Wednesday, 26 June 2019

Is it time to “Check your Hearing”?

01 March 2019 | Features | By Medica Superspecialty Hospital

According to a report by WHO, by 2030 there will be nearly 630 million people with disabling hearing loss; by 2050 the number could rise to over 900 million.

image credit- dariuskohanmd.com

image credit- dariuskohanmd.com

On this World Hearing Day on 3rd March, World Health Organisation (WHO) has rightly suggested to “Check your hearing”! It notifies those who are living unknowingly affected by hearing loss, to get themselves checked before the world around them turns deaf.

According to a report by WHO, by 2030 there will be nearly 630 million people with disabling hearing loss; by 2050 the number could rise to over 900 million. This is indeed alarming considering India is a densely populated country the number of people with hearing loss has risen from 76.5 million in 2008 to 100 million in 2018. Currently, the number of people suffering from disabled hearing loss is 466 million, worldwide. In which, 34 million are children. This scenario will significantly impact our healthcare sector and also pose threat to the Country’s economic growth.

It is an unhealthy trend in today’s generation who cannot give up the use of earphones and personal audio devices. Most of them listening continuously for hours end up harming themselves. We do hear the axiom, ‘Technology is a boon till it is our slave and as we let it become the master, it becomes a bane.’ With unlimited data plans provided by telecom operators it has become a fad to binge watch shows and live TV on one’s smartphone. The damage which is happening today will not be evident for years. It is not just the loud volume but the electromagnetic waves emitted from the smartphones can also damage our hearing in the long run. A report from the World Health Organization estimates more than one billion young people are at risk of permanent hearing loss, simply from listening to music that is too loud.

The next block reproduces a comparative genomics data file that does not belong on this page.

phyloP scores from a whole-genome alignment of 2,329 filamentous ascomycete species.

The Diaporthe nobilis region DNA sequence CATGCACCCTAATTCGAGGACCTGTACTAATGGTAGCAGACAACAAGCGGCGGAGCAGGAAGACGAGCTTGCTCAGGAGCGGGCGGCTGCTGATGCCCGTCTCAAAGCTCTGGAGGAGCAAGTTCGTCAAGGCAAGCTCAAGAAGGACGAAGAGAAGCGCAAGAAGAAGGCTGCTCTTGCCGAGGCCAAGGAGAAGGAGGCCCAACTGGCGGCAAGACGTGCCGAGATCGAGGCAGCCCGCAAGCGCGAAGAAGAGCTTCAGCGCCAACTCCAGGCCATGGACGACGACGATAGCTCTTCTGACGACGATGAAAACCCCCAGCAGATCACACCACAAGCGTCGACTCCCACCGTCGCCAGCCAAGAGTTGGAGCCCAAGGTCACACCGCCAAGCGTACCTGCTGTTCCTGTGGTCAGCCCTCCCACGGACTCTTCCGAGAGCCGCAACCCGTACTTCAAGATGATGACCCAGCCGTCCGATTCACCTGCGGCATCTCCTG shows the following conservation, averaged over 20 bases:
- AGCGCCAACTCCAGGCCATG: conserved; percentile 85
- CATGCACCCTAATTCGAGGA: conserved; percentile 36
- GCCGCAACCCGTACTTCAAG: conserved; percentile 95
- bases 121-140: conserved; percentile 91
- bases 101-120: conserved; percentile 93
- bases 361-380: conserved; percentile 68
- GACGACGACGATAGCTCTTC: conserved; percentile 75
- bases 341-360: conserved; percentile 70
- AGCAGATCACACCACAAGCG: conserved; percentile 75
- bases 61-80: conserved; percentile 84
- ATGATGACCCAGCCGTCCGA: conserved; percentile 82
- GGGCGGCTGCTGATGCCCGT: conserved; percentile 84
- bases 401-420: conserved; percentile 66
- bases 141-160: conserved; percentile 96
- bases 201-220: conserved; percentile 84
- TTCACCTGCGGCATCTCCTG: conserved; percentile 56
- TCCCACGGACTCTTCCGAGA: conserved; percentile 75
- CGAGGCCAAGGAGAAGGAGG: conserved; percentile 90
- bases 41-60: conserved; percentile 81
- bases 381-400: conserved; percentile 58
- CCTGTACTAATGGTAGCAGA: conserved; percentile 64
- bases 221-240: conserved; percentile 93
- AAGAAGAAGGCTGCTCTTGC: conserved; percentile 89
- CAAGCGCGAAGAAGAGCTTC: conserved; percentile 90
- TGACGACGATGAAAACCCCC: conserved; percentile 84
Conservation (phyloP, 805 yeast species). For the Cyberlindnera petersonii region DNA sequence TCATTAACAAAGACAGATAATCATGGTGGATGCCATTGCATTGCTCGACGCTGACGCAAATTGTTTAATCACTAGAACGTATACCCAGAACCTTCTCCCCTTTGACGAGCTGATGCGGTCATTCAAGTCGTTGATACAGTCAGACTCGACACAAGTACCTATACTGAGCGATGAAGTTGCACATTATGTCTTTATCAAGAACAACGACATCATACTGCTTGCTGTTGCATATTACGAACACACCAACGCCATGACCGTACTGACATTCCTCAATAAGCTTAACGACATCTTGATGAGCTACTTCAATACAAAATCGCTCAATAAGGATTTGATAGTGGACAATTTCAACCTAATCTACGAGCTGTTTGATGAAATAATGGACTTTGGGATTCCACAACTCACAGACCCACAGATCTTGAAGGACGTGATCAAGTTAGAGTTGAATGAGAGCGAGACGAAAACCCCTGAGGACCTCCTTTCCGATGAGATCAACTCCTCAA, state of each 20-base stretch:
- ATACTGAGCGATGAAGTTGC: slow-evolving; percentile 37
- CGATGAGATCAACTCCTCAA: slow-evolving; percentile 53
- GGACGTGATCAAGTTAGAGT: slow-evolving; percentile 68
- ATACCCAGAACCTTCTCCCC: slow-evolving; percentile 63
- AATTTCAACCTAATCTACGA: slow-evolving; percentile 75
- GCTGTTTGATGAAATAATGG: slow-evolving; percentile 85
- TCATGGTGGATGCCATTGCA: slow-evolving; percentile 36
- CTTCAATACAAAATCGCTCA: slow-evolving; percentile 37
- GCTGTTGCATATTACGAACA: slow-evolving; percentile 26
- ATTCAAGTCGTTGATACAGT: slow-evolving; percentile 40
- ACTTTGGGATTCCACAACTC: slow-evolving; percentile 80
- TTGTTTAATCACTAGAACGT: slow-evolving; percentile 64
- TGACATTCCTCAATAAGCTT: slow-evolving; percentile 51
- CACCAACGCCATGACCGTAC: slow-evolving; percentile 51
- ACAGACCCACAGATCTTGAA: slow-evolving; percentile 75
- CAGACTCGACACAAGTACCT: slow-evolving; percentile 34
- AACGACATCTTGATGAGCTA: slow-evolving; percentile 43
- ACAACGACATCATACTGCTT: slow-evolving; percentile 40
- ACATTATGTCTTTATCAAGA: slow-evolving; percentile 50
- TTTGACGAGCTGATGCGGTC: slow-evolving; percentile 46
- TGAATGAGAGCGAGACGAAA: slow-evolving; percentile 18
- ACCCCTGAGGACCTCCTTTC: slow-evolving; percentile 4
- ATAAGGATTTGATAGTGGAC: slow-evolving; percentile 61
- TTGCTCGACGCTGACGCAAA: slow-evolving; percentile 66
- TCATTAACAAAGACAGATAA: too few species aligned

Approximately 50% of all cases of congenital hearing loss are attributable to environmental factors, such as congenital hyperbilirubinemia, ototoxic medication exposure, neonatal hypoxia, viral infections, and meningitis. Rest of the population inherits it genetically. With increasing noise pollution, ototoxic drugs, ototoxic chemicals the incidence of old age deafness is on increase. It has been noted by the WHO that half the causes of deafness are preventable and about 30%, though not preventable, are treatable or can be managed with assistive devices. Thus, about 80% of all deafness can be said to be avoidable.

The most important thing in communication is hearing even what isn't said. So, it is advisable to protect one of your most valuable natural assets. Hearing loss can affect the quality of our life and relationships. Certain conditions such as age, genetics, illness and modern life factors such as earphones, plenty of sources of loud noise by vehicles may play a role in hearing loss. Advanced age is the most common cause of hearing loss. Noise wears down hearing if it's loud or continuous so, few professions such as factory workers, traffic policemen, soldiers, construction workers, even musicians are at risk of noise induced hearing loss. A cochlear implant is still a distant dream for many in this Country. The Central and State Governments have extended financial support to the low income sections of the society but lot more awareness is required to ensure early detection and its treatment.

Every child born with hearing loss must be identified and treated early to ensure a better healthy upbringing. Unfortunately, in India with the rarity of an ENT specialist or surgeon at a primary healthcare centre in villages aggravates the problem. So it is time to consult the ENT specialists, get the hearing tests done, detect the problem and get cured before it's too late for recovery.

 

“Blindness separates us from things but deafness separates us from people as per Helen Keller,” said Dr. Arjun Dasgupta.

 

Quoting Nietzche, Dr. Chirajit Dutta said: “We hear only those questions for which we are in a position to find answers.”

 

“The thing about hearing loss is that no one can see it. Most people are so impatient; they just assume that the person with hearing loss is being rude, or slow-witted,” said Dr. N.V.K. Mohan.

 

(Dr. Arjun Dasgupta, Dr. N.V.K. Mohan & Dr. Chirajit Dutta, ENT Consultant; Dr. Anupama S Satpathy, Junior Consultant, ENT- Medica Superspecialty Hospital)

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